The Mandarins (French: Les Mandarins) is a 1954 roman-à-clef by Simone de Beauvoir. Beauvoir was awarded the Prix Goncourt prize in 1954 for The Mandarins.
The book follows the personal lives of a close-knit group of French intellectuals ...read morå
This volume of collected essays is both a long overdue and welcome addition to the Capote revival. It's arranged chronologically—from a short 1946 piece on New Orleans, written when Capote was 22, to a brief appreciation of Willa Cather he wrote the ...read morå
Banished for promiscuity, Tieta returns to the seaside village of Agreste after twenty-six years. Thinking she is now a rich, respectable widow, her mercenary family welcomes her with open arms. But Tieta is forced to reveal her true identity in ...read morå
Buzzati’s greatest success would be in the genre of the short story, the form in which he really excelled. The anthology Sessanta racconti (Sixty Stories) winning him the prestigious Strega prize in 1958.
With certain peculiarity or extravagance, ...read morå
"Seventy-seven-year-old Utsugi, a retired businessman, is the protagonist and diarist of this book. Various aches and pains plague him, but his spirits are buoyed by a growing erotic obsession with his daughter-in-law, Satsuko, a former nightclub ...read morå
First published in 1932, "Journey to the End of the Night" is regarded as Céline's masterpiece. It is told in the first person and is based on his own experiences during the First World War; in French colonial Africa; in the USA - where ...read morå
Mrs Dalloway (published on 14 May 1925) is a novel by Virginia Woolf that details a day in the life of Clarissa Dalloway in post-World War I England. It is one of Woolf's best-known novels.
Created from two short stories, "Mrs Dalloway in Bond ...read morå
The Grapes of Wrath is a novel published in 1939 and written by John Steinbeck, who was awarded the Pulitzer Prize in 1940 and the Nobel Prize for Literature in 1962. Set during the Great Depression, the novel focuses on the Joads, a poor family of ...read morå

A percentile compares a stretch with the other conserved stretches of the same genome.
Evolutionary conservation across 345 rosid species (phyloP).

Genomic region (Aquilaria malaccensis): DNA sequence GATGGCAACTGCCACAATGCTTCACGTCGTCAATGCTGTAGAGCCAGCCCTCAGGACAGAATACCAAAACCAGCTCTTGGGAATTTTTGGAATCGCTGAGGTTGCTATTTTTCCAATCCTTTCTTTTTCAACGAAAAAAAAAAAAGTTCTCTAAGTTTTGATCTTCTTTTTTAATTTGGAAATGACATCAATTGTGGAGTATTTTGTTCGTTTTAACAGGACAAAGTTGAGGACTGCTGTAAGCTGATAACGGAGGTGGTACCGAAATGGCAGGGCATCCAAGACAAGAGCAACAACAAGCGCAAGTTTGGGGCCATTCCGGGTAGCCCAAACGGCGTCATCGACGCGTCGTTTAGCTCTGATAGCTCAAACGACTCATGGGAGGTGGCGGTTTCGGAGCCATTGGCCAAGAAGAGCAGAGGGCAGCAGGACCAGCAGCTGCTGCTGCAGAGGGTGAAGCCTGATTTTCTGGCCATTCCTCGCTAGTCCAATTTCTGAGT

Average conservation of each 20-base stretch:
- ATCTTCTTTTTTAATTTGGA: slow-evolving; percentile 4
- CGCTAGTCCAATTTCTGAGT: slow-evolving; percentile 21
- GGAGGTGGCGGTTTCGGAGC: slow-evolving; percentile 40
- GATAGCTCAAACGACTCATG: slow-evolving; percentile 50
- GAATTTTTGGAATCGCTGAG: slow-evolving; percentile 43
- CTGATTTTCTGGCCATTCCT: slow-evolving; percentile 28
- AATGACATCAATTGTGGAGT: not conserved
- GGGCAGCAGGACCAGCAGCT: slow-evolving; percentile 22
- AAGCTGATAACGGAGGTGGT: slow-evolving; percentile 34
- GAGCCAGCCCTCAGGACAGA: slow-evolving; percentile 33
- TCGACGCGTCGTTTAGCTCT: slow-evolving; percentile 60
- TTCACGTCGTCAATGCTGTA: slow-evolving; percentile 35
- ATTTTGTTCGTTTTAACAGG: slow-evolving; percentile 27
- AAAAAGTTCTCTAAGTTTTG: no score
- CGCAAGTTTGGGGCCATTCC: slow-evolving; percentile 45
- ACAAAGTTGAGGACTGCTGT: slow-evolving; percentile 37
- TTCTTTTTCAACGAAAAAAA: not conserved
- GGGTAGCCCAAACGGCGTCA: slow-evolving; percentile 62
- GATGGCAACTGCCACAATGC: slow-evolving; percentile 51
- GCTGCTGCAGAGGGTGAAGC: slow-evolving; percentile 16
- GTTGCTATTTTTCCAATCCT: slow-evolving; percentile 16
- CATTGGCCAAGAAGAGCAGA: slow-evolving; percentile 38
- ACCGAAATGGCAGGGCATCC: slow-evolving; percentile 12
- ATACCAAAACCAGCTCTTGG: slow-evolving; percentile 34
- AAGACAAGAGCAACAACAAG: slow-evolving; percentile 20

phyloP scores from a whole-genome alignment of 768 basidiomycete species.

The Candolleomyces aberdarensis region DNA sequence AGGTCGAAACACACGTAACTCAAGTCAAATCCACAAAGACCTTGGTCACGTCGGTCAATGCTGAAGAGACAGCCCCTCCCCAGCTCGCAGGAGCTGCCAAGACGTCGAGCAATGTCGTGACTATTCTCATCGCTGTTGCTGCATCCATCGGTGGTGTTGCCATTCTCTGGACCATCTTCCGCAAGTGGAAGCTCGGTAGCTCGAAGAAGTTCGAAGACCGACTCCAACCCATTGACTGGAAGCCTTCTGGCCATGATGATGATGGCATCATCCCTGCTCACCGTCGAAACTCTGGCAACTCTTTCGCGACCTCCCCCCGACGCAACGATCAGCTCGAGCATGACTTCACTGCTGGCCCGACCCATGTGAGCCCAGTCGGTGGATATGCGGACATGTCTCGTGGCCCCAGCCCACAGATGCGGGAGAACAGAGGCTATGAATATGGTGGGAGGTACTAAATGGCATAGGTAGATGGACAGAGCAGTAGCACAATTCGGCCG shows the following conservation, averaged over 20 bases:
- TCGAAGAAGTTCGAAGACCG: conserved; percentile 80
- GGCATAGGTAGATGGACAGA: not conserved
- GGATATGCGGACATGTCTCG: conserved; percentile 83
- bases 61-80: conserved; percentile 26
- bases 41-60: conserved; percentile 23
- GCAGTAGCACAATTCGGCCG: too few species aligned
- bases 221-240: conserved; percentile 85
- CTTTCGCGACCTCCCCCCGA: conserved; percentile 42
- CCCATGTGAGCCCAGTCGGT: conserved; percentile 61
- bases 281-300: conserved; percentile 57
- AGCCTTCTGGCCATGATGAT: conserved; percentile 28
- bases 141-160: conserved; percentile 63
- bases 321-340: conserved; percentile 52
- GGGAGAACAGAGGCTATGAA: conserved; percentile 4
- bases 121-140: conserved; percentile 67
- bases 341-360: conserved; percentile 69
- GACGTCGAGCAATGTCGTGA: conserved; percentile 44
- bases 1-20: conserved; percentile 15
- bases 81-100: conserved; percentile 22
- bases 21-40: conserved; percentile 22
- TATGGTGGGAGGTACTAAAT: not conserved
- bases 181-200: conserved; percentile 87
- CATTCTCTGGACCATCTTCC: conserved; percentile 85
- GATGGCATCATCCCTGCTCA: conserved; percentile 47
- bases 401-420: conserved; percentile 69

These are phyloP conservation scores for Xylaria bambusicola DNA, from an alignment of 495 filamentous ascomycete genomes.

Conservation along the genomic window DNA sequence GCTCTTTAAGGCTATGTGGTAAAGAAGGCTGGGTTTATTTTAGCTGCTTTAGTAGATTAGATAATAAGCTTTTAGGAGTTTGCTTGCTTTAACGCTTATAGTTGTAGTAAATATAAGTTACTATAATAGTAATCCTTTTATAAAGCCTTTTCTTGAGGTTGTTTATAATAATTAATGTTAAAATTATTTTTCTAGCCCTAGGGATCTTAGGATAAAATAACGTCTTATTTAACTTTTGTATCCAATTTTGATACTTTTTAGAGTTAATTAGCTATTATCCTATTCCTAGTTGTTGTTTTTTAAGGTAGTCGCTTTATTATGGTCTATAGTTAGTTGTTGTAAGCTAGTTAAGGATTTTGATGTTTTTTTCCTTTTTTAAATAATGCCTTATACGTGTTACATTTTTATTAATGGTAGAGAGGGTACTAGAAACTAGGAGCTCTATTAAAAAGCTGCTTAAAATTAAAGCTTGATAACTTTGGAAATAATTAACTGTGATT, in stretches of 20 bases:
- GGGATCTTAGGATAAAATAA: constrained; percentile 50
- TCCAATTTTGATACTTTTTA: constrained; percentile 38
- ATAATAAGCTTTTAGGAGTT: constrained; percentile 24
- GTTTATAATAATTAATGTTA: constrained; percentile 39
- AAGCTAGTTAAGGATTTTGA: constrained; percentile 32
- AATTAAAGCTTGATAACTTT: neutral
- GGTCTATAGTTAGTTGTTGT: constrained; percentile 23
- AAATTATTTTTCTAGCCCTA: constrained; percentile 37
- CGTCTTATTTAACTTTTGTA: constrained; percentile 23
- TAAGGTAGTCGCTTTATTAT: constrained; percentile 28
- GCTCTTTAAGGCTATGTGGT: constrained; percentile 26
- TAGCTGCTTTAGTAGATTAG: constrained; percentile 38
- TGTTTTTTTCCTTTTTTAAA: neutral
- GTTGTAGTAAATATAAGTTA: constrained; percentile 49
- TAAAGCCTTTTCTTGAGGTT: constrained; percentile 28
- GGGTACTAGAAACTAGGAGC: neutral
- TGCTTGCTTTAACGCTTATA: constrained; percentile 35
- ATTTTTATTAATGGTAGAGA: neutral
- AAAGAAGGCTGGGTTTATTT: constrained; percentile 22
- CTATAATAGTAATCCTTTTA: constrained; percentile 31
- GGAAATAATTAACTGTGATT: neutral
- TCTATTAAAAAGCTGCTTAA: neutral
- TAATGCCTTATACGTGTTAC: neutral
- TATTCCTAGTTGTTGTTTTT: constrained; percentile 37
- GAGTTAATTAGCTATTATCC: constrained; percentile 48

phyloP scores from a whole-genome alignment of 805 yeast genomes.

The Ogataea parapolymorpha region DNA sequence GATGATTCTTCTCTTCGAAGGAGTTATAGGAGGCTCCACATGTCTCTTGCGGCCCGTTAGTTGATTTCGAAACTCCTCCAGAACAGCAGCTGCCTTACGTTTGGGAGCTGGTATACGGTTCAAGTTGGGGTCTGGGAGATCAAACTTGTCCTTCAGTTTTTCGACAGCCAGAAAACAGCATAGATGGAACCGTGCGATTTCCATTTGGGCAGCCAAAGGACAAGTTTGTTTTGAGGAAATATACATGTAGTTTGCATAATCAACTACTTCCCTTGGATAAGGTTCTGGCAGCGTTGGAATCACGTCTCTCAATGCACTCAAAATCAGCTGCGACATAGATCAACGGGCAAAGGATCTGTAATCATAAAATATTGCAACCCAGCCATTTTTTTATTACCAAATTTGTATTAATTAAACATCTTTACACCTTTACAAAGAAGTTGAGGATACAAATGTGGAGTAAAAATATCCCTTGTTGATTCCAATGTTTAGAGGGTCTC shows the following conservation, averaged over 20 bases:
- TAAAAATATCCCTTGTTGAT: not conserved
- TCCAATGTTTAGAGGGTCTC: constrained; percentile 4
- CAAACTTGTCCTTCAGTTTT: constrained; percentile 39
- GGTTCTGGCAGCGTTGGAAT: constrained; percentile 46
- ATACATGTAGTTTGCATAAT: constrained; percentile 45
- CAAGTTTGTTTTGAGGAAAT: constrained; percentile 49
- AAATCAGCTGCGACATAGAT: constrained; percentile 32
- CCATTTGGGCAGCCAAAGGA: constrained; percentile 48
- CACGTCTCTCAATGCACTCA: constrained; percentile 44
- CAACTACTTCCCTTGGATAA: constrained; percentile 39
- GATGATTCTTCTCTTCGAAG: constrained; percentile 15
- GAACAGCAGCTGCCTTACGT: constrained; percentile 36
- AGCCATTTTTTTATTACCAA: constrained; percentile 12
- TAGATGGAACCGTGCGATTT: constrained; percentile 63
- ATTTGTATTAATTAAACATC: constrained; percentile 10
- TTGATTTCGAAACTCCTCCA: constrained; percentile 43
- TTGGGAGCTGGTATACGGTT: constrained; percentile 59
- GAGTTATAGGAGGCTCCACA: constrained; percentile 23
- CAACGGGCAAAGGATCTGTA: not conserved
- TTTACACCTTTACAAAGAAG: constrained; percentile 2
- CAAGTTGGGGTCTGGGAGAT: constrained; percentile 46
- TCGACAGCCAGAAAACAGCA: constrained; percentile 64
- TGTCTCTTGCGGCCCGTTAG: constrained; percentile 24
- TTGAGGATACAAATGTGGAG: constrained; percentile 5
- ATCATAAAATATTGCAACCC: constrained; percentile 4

The Rainbow is a 1915 novel by the British author D. H. Lawrence. It follows the stories of three generations of the Brangwen family, particularly focusing on the sexual dynamics of, and relations between, the characters.
Lawrence's frank treatment ...read morå
Reading Jorge Luis Borges is an experience akin to having the top of one's head removed for repairs. First comes the unfamiliar breeze tickling your cerebral cortex; then disorientation, even mild discomfort; and finally, the sense that the world ...read morå
"Cakes and Ale" (1930) tells about the life of Edward Driffield in whom the contemporaries of the writer easily recognize another great English writer - Thomas Hardy. Somerset Maugham fills the story with splendid dialogues and charming wit, typical ...read morå
“After Many a Summer Dies the Swan” was published in 1939 under the title “After Many a Summer”. Later in the same year, the novel was republished under its current title, taken from Alfred, Lord Tennyson's poem ...read morå
"The way of a Serpent" tells the story of a farmer family in a poverty-stricken region in the northern parts of Sweden in the nineteenth century. The family formerly owned its land, but had to sell it cheap during a succession of years of famine. ...read morå
The novel begins when Henry Pulling, a conventional and uncharming bank manager who has taken early retirement, meets his septuagenarian Aunt Augusta for the first time in over fifty years at his mother's funeral. Despite having little in common, ...read morå